Americans spend about $450 billion on Christmas each year. Astounding really. Way back when, about 15 years ago, when we were expecting our first, we didn’t know anything about any $450 billion. But, we knew we didn’t want to get wrapped up in wrapped-up things and that we wanted to do gifts a bit differently.
We wanted gifts to really mean something. And, we wanted gift-giving to be an opportunity for shepherding our children, not just an opportunity to give them good things they really want. And, so, we give them three gifts.
That’s it. Three gifts.
From us. Not from Santa. From Mom and Dad. And, these three gifts symbolize those of the wise men. Each year, before we open gifts, we read the Christmas story, emphasizing the wise men who sought out Jesus, the incarnate God, sharing the significance of each individual gift before they open their three gifts.
1. The wise men brought Jesus myrrh.
Myrrh was a valuable gift of practical use — it was used medicinally for all sorts of ailments from coughs to open wounds. It was a good gift to bring a mother of a new baby. It was something she could use to care for her baby well. And, it demonstrated the gift giver’s concern and hope that the baby would be healthy and have every one of his needs met. It was also used for something else though; it was used for embalming and anointing the dead. And, so, it was a prophetic gift, meaning that it showed people something that was to come in the future, already setting up the Gospel story from the beginning. God’s son would have to die.
Our children’s first gift is a practical gift, something they can use, that meets a need they have—a piece of clothing, some sheets for their bed, a bike helmet, something like that. Sometimes they get excited about this one; sometimes they aren’t as excited. But, we make sure they know that we are giving it to show them our love for them and our hope that they will be cared for well and that all their needs will be met.
2. The wise men brought Jesus frankincense.
Frankincense is the purest form of incense and was used in worship. When burned, its white smoke and sweet smell would symbolize prayers going up to heaven. It creates a meaningful experience for the one who uses it as well as everyone else around. Like the first gift, it’s also symbolic and prophetic. Jesus is little like Frankincense. He is fully God, Emmanuel, God with us, and the only way to heaven. Because of Him, we can have a relationship with God and talk to him in prayer directly.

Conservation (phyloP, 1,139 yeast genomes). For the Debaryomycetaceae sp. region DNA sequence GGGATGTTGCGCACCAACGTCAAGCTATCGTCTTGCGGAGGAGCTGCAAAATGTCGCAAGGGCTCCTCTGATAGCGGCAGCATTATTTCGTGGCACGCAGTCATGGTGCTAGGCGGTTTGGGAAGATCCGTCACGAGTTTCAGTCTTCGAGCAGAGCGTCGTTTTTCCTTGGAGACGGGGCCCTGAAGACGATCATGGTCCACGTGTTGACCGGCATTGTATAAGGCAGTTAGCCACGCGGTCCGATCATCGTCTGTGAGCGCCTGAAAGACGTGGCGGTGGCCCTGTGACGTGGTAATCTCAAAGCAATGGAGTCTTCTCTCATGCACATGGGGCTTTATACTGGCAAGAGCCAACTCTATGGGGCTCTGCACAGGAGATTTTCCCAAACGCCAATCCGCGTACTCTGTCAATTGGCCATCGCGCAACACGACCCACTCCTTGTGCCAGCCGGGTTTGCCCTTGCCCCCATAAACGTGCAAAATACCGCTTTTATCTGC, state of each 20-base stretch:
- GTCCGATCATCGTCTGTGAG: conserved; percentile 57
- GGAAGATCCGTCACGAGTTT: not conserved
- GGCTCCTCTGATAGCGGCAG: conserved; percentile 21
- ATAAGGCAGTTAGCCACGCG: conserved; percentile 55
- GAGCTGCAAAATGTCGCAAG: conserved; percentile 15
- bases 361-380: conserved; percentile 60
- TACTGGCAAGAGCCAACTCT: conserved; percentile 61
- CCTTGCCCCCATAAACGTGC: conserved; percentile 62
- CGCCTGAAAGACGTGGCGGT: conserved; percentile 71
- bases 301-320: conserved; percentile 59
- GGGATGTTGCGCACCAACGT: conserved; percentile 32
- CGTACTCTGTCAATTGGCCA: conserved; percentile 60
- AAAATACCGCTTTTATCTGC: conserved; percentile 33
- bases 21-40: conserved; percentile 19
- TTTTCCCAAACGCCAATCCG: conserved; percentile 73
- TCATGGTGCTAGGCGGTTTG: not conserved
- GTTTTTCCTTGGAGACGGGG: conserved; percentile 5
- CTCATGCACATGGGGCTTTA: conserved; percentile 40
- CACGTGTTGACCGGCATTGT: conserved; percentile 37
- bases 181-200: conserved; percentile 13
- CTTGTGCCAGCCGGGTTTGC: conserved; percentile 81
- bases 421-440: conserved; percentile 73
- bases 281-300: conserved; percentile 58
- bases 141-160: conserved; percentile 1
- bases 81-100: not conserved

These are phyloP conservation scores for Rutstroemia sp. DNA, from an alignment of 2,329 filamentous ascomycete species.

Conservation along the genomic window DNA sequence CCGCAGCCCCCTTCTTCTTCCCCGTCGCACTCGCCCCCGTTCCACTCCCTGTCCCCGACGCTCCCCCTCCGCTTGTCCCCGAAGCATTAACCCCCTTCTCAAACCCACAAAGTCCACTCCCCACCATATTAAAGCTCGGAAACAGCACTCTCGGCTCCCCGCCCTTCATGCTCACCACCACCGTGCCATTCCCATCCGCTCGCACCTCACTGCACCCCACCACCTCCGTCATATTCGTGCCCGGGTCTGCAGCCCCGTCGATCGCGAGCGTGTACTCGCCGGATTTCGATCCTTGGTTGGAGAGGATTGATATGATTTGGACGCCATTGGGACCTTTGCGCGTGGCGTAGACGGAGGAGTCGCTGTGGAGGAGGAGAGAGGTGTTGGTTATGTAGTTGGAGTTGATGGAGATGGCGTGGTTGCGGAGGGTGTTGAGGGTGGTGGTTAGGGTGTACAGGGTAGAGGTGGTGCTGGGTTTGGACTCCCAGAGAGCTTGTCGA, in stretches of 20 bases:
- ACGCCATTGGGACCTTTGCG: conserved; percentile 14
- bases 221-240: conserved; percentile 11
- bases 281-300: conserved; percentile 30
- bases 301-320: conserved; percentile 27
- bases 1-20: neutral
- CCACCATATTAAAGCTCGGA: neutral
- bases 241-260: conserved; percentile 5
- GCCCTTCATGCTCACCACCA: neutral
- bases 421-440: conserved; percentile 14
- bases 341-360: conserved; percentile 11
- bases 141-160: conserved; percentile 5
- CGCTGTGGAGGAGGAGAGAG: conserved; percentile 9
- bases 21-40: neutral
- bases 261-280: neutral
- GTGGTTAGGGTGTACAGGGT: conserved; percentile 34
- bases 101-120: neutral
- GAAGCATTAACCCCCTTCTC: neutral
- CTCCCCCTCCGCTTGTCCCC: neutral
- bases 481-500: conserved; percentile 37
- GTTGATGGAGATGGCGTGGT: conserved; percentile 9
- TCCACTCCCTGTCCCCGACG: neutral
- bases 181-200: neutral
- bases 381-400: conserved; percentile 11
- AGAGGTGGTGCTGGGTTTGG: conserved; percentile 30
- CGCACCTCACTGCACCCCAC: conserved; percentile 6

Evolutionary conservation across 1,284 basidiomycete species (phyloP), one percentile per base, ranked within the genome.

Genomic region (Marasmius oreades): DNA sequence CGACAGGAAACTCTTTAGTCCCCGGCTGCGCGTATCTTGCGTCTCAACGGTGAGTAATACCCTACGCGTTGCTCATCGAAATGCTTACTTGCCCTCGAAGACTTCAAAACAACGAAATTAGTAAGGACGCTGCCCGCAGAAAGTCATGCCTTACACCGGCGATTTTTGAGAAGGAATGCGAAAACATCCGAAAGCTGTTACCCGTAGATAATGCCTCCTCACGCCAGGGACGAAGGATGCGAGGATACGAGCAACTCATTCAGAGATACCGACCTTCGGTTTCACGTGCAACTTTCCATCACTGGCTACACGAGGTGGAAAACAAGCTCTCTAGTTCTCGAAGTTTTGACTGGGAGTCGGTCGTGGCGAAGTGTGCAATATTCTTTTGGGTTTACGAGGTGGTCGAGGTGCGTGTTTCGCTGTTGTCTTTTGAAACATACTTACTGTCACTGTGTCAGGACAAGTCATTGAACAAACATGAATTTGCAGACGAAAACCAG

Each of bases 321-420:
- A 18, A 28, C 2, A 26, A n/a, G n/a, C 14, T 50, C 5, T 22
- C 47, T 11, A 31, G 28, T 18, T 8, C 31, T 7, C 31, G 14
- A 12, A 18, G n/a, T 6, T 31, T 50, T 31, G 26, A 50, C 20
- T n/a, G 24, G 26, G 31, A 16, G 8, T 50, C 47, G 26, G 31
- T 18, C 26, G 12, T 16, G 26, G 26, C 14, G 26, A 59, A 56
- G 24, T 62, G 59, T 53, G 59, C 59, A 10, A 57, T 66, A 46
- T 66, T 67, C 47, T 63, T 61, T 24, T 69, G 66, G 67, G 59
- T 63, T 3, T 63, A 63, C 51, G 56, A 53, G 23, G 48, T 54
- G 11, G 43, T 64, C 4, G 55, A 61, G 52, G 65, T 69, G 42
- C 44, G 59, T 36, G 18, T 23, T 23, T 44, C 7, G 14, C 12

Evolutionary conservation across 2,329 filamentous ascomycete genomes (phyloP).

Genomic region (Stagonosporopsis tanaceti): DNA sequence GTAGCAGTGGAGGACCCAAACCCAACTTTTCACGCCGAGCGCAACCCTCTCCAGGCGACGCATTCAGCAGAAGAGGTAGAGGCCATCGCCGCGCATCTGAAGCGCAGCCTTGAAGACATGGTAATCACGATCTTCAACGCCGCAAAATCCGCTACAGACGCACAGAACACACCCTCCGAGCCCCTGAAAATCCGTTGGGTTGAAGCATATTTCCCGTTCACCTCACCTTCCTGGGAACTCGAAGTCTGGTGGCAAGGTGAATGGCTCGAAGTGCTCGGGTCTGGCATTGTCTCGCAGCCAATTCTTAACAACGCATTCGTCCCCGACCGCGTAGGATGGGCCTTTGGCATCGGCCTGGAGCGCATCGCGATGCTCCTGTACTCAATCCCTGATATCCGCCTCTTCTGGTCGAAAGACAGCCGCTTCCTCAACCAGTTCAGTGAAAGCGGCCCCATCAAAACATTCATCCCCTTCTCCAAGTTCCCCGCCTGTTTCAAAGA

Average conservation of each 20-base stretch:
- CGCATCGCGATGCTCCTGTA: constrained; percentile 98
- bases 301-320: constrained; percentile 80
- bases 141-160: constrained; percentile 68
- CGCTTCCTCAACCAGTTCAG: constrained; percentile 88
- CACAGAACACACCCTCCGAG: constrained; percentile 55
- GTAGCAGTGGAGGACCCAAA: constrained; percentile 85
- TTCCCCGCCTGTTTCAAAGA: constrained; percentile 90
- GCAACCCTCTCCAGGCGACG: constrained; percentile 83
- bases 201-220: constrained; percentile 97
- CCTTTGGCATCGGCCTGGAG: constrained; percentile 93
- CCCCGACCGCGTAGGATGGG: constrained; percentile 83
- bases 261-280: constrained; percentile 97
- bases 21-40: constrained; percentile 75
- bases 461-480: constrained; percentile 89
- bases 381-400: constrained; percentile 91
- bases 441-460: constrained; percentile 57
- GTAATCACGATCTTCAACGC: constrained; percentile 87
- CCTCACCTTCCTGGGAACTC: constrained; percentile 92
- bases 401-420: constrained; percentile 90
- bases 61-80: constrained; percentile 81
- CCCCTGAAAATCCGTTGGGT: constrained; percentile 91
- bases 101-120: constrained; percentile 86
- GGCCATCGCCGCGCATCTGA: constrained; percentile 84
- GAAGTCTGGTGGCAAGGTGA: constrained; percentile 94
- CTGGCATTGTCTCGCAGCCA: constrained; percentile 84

Our children’s second gift, likewise, is an experiential gift, something not tangible but something meaningful to us as a family — tickets to some sort of show or a special movie (ahem…Star Wars perhaps), a night out at the ball park, something like that. One year, we gave our horse-loving toddler a “pony ride” which simply involved a trip to Aunt Charlotte’s house where she got to ride her horse in a circle. She loved it. This gift may or may not cost a whole lot, but the value of it is precious.
Typically, I make up some sort of graphic on the computer that is like a gift certificate for whatever their specific experience gift is and give it to them in an envelope along with a business card, ticket, or brochure for the event if there is something like that. These are the gifts our children remember year to year and often cost us the least.
3. The wise men brought Jesus gold.
Gold was as valuable then as it is now. It was a precious and sacrificial gift on the part of the wise men who gave it. Some say this gold paid for the holy family’s trip to Egypt that they took right away to protect Jesus’ life. Just like the other gifts, it was also a very symbolic gift in that gold was a gift given to princes when they were born. And, that is what Jesus is — royalty, a King in the line of David, King of the world, King of the whole universe, and King of our hearts.